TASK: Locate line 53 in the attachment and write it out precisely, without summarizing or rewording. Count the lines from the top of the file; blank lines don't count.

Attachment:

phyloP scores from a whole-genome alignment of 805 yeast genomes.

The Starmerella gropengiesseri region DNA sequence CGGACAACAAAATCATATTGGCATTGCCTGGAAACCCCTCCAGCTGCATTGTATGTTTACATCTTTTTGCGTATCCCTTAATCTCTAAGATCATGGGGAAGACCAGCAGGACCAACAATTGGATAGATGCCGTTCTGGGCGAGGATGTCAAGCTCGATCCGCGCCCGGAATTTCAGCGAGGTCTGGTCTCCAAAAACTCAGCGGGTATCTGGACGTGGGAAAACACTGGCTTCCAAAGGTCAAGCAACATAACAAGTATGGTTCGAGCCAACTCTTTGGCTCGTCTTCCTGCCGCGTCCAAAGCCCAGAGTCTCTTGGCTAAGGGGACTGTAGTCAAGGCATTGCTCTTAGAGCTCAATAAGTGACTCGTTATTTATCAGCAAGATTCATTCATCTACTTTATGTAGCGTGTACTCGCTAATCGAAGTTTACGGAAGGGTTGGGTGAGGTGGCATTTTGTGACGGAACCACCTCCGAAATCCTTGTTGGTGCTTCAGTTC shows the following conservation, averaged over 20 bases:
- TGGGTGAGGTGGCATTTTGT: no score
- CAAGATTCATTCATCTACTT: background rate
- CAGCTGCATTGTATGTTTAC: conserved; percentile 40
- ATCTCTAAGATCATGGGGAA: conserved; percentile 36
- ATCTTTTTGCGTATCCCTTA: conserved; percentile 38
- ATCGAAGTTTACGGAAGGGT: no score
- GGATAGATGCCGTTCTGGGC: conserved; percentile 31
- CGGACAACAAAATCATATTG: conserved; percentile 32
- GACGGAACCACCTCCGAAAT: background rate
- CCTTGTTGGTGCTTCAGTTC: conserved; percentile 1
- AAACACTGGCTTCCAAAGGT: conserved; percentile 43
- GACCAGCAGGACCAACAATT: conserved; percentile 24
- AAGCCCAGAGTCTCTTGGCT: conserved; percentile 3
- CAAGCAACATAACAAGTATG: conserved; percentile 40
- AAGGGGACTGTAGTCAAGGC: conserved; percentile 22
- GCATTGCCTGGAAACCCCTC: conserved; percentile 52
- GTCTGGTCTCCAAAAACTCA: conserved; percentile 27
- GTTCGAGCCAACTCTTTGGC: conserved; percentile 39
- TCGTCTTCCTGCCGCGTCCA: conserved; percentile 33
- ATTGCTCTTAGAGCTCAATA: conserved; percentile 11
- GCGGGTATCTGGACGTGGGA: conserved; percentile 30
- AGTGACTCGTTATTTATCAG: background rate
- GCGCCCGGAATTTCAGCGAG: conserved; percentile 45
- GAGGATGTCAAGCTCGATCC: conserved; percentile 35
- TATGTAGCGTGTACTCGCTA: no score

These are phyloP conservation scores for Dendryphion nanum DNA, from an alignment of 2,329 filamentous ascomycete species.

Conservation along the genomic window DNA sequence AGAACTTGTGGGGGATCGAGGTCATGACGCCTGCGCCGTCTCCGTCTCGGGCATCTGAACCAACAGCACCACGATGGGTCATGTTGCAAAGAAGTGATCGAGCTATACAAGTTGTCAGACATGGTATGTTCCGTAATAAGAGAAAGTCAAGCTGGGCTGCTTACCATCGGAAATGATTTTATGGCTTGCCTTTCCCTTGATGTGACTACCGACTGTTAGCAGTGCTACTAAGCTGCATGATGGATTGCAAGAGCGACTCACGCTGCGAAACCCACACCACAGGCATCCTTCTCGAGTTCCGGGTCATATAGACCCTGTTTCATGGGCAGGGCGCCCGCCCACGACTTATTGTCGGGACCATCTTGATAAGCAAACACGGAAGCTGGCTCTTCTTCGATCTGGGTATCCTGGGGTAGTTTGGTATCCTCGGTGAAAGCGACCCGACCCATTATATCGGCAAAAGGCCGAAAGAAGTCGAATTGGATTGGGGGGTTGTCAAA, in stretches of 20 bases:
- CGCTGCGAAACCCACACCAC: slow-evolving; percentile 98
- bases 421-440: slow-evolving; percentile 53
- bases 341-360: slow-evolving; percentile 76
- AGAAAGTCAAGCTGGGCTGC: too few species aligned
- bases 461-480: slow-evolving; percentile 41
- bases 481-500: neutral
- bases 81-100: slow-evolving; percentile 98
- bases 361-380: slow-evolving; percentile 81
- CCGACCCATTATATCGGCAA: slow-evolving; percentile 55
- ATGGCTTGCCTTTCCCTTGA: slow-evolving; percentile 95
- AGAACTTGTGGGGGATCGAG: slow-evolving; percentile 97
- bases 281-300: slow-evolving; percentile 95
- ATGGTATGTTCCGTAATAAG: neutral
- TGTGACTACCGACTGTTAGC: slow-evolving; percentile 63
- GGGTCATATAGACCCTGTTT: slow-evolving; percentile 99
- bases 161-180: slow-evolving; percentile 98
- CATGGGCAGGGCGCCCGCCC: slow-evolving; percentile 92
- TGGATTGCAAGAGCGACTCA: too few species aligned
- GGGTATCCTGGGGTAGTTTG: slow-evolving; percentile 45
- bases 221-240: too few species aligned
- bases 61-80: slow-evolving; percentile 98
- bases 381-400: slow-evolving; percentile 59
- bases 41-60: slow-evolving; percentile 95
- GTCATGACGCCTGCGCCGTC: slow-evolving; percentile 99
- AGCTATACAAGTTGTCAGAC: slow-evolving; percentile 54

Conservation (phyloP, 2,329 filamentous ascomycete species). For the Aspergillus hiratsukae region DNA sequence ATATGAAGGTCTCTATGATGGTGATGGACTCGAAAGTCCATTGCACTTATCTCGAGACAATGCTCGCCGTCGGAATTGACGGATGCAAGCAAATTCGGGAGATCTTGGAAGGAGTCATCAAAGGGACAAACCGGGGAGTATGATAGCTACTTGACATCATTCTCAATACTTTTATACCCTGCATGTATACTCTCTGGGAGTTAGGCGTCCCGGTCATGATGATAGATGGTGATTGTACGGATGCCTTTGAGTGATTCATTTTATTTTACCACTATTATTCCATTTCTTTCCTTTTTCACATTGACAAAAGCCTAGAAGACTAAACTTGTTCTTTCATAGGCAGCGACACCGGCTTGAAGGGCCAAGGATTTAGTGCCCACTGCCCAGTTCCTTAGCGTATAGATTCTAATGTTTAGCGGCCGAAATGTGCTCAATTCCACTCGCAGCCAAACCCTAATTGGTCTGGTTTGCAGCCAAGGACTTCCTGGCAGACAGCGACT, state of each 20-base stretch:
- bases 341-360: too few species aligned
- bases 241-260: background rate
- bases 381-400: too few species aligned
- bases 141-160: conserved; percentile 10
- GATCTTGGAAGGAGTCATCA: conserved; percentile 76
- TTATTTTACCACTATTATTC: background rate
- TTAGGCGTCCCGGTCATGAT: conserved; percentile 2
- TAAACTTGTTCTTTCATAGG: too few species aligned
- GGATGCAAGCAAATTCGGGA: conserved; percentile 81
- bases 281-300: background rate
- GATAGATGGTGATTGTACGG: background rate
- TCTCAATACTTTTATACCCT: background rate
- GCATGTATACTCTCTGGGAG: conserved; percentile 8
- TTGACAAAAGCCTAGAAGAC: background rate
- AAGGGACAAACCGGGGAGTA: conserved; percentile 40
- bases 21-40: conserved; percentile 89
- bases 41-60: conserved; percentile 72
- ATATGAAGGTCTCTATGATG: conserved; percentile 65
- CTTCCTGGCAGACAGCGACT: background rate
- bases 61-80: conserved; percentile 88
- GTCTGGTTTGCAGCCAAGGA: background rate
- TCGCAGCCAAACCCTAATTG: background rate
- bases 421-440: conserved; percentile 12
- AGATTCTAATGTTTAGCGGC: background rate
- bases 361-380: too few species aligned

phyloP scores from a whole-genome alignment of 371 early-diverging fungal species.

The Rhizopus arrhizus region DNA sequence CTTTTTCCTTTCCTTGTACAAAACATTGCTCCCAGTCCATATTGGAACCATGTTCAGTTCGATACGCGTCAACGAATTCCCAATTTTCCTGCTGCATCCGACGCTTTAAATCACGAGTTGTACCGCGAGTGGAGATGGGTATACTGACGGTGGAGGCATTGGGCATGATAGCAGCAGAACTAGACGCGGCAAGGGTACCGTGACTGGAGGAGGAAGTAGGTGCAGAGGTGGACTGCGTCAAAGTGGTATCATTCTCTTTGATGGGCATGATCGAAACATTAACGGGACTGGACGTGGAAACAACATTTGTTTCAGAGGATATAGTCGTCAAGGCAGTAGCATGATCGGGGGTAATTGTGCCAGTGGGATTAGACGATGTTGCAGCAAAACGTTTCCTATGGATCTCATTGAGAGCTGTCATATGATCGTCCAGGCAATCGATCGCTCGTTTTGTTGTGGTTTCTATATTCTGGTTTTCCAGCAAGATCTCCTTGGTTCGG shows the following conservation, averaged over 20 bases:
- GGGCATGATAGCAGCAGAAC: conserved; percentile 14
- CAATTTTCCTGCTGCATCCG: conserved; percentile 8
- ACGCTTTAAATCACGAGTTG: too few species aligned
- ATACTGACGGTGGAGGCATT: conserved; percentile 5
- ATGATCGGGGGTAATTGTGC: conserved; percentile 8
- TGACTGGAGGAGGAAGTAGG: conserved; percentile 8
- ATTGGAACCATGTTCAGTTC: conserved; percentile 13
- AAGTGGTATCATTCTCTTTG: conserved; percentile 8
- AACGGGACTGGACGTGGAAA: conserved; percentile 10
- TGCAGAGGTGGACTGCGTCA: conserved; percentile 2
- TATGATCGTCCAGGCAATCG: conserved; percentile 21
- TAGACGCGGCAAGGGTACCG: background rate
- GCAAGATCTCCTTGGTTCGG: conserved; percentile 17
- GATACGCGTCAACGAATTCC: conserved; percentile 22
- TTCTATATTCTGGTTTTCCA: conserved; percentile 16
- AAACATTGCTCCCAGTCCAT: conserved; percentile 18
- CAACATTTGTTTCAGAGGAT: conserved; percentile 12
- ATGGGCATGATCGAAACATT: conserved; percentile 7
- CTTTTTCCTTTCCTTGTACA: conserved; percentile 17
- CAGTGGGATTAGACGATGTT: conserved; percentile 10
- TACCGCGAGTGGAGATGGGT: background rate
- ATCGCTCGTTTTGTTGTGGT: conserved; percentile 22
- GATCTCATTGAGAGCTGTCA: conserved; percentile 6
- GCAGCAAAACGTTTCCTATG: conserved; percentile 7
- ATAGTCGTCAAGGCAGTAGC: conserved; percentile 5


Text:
- GTCATGACGCCTGCGCCGTC: slow-evolving; percentile 99